Correlates of frailty In Alzheimer’s Disease and Mild Cognitive Impairment

Ni Mhaolain et al. (2011) examine the relationship between frailty and a range of domains including age, comorbidity, course of illness, cognitive impairment, functional limitations and abnormalities of behaviour in a group of patients with AD and MCI. The study found that 51% of the patients were robust or not-frail, with 49% at an intermediate or complete stage of frailty.  It suggests that escalating frailty is positively associated with increasing number of medical comorbidities and advancing age rather than being a marker of cognitive decline and severity of illness. The study suggests that optimising the management of co-morbid illness in people with dementia may play a role in minimizing the health impact of frailty in this group.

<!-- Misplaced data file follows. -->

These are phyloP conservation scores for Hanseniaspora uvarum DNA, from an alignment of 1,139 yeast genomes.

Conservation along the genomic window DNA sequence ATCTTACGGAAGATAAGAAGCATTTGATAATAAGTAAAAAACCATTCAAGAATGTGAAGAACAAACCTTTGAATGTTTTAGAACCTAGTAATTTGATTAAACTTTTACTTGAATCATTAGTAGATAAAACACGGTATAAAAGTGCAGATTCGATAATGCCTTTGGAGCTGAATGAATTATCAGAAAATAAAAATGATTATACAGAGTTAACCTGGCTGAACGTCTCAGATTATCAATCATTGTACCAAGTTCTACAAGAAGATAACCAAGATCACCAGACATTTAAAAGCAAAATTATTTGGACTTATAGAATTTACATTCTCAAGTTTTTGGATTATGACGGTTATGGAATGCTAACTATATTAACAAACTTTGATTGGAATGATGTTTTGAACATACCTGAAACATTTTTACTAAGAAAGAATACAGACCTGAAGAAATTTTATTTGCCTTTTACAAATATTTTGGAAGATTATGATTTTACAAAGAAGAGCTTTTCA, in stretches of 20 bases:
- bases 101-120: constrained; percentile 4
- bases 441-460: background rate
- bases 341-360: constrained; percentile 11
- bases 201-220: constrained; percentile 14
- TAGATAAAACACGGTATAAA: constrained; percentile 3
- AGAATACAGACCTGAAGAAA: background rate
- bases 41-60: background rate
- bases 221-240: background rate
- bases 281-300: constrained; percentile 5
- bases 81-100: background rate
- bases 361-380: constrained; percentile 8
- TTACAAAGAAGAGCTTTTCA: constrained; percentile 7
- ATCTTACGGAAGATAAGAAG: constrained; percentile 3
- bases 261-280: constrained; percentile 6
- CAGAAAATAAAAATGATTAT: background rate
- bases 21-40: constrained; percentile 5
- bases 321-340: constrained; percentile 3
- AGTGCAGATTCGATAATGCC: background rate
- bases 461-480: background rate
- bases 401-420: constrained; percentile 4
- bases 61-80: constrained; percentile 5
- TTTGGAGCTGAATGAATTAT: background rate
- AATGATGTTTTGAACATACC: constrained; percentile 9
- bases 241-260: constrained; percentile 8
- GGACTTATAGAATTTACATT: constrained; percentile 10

Title: 
Correlates of frailty In Alzheimer’s Disease and Mild Cognitive Impairment
Date: 
2011
References: 

NI MHAOLAIN, A., GALLAGHER, D., CROSBY, L., RYAN, D., LACEY, L., COEN, R., BRUCE, I., WALSH, J.B., CUNNINGHAM, C., LAWLOR, B.A., et al. 2011. Correlates of frailty In Alzheimer’s Disease and Mild Cognitive Impairment. Age and Ageing, 40(5), pp. 630-633.